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Congress Will Have Its Hands Full in Lame Duck Session

By Mark Wolf  |  November 16, 2022

If the midterm elections seemed like a marathon, the lame duck session in Congress is a full-out sprint.

“Time really is the issue here. Both chambers are only in town at the same time for around 15 workdays for the remainder of the year,” Molly Ramsdell, director of NCSL’s State-Federal Relations Program, told an NCSL Base Camp session, “What’s Up in Washington, D.C.: A Federal Overview.”

“We still don’t have a fiscal year 2023 spending bill. We are operating under a continuing resolution that expires in the middle of December. There will be an effort to extend the federal debt limit during lame duck.”

Time really is the issue here. Both chambers are only in town at the same time for around 15 workdays for the remainder of the year.
—Molly Ramsdell, NCSL

Other issues on Congress’ plate include Electoral Count Act reform which would place guardrails on federal elections and make it harder to challenge those results, and whether the Senate Rules Committee, chaired by Sen. Amy Klobuchar (D-Minn.), will consider revising cloture rules on issues like abortion and other Democratic priorities.

“A few other things we know with Democrats continuing to control the Senate, it ensures an easier path for the president’s judicial and executive agency nominees,” Ramsdell says. And if incumbent Democratic Sen. Rafael Warnock wins the runoff in Georgia against Republican challenger Herschel Walker, it will be “more difficult for a single senator to hold up the Democratic agenda,” she says.

“Assuming Republicans do control the House, it’s likely we will see investigations and messaging legislation passed that is unlikely to pass in the Senate. We will see the administration try to rely on regulations to move items on their agenda if they can’t move things in the House.”

Issues Affecting the States

NCSL supports passage during the lame duck session of the Safe Banking Act, which provides protection for banking institutions that choose to offer services to legitimate marijuana businesses operating under state law, says Susan Frederick, senior federal affairs counsel in NCSL’s State-Federal Relations Program.

“It creates a safer environment for states that have legalized cannabis by allowing them to bank at a regulated institution instead of operating in cash, which could encourage illicit behavior,” she says.

The current Supreme Court docket “is chock-full of impactful cases for states,” Frederick says.

Moore v. Harvard involves the independent state legislature theory: “the concept that the Constitution gives state legislatures alone the right to regulate federal elections in their states without the oversight of state courts.”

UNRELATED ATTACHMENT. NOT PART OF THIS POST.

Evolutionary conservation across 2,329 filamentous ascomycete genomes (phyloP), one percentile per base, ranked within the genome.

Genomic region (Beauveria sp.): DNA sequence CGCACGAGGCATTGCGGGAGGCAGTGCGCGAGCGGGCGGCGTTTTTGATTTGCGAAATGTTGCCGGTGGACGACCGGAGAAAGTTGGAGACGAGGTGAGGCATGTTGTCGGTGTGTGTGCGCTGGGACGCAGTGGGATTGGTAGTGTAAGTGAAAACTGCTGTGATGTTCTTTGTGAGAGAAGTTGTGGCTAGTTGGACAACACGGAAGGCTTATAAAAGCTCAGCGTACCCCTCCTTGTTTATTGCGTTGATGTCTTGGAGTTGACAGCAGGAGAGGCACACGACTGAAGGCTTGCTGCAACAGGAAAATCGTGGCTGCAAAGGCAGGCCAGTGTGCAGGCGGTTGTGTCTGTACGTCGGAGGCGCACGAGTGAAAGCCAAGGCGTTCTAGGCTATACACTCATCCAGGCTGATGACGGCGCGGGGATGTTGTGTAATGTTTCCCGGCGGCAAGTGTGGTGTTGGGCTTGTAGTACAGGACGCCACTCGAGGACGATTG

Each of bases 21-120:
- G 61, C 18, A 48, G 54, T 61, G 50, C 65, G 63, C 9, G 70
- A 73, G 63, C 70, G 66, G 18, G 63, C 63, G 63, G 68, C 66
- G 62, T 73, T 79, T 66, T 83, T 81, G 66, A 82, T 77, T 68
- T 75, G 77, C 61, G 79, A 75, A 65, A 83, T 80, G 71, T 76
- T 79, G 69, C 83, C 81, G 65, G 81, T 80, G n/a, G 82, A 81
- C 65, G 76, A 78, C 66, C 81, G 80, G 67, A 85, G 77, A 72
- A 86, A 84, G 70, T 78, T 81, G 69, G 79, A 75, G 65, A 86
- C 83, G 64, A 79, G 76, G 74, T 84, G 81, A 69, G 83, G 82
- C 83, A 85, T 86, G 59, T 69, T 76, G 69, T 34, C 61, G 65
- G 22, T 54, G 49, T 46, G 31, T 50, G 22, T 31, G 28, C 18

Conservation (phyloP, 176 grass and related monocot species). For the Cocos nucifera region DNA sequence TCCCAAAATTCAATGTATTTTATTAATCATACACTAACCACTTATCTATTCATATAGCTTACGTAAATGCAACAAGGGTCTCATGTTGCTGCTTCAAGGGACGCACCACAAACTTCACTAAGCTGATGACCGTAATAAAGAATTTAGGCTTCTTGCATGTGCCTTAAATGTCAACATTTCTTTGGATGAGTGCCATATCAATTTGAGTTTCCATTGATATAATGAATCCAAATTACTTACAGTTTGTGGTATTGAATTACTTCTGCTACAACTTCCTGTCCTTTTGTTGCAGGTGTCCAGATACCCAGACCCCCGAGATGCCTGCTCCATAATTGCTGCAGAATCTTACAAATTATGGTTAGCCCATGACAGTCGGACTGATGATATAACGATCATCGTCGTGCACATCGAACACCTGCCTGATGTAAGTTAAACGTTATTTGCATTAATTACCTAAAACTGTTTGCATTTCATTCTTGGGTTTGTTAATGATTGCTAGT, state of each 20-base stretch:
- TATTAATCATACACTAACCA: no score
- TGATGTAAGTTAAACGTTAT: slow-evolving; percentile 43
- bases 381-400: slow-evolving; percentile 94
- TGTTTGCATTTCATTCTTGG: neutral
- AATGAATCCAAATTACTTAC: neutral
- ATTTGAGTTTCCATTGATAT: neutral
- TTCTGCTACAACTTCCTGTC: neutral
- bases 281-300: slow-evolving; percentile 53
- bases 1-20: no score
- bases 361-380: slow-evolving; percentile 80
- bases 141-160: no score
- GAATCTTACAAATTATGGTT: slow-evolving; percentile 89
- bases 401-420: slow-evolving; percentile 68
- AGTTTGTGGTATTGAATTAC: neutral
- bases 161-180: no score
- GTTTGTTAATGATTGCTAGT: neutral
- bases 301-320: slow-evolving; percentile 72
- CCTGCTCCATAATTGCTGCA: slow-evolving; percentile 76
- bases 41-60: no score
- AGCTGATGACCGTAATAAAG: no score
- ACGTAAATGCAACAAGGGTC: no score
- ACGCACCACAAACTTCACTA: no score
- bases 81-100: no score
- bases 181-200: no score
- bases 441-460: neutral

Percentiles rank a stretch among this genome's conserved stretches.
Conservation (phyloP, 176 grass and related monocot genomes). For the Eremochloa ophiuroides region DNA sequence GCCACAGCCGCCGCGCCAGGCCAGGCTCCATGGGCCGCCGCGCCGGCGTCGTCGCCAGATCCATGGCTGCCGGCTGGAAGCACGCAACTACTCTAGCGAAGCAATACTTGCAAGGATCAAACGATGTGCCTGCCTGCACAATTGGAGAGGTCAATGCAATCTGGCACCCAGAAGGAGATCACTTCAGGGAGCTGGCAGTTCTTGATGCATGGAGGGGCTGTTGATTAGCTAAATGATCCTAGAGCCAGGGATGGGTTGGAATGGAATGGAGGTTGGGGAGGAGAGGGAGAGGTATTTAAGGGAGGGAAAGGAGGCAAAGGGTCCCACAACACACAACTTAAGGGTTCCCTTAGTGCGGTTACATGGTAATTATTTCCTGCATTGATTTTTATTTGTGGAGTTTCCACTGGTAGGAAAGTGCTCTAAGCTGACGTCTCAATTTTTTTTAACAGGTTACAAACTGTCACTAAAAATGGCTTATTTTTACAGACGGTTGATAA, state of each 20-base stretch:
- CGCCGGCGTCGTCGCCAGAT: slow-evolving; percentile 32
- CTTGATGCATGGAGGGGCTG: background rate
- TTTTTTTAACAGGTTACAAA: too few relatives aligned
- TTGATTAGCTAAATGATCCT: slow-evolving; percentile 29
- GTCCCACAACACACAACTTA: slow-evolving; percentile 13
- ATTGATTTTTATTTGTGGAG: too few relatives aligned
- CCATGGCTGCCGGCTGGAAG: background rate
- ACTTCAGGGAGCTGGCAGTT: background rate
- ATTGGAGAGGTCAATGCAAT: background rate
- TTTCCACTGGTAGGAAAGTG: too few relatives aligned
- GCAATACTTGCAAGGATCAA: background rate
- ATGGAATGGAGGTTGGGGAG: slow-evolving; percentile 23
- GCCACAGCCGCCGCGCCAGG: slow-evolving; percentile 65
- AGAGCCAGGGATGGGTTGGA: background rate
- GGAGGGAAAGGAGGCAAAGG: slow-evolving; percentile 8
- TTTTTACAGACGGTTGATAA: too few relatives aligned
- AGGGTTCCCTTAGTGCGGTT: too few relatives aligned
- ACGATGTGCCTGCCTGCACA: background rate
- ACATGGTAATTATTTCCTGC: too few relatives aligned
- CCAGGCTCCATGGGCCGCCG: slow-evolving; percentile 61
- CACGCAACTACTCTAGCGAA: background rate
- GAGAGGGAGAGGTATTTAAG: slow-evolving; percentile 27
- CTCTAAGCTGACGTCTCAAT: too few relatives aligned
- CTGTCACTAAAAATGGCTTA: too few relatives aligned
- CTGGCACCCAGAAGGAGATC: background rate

National Pork Producers v. Ross challenges a California law that restricts the sale of pork, veal and eggs derived from pigs, calves and hens that are confined inhumanely. “It may impact how states can address intrastate issues with interstate affects such as climate change and environmental protection,” Frederick says.

Students for Fair Admission v. Harvard centers on the consideration of race as a factor in college admission. “The Supreme Court would have to affirm or overrule prior precedent that affirmed public higher education institutions could rely on the narrowly tailored use of race as one factor in a holistic process to achieve diverse student bodies,” Frederick says. Based on oral arguments heard this month, “it seems like the prior decision will be overturned.”

Autonomous vehicles have been a recurring agenda item for several years, but “regardless of which party was in the majority, neither was able to get a bill across the finish line,” Ramsdell says. “NCSL has been laser focused that any federal legislation does not further preempt states and will allow states to maintain their existing authority over vehicles on their roadways.”

The most controversial issue facing Congress regarding privacy technology and security “is whether or not to pass federal privacy legislation,” Frederick says. “A couple of pending bills are incompatible and preempt a number of state privacy laws. The biggest sticking point is whether to include a private right of action for individuals and to what extent federal regulation should preempt these state privacy rules, if at all. NCSL wants to protect these state laws, several of which are very comprehensive.”

Mark Wolf is a senior editor at NCSL.

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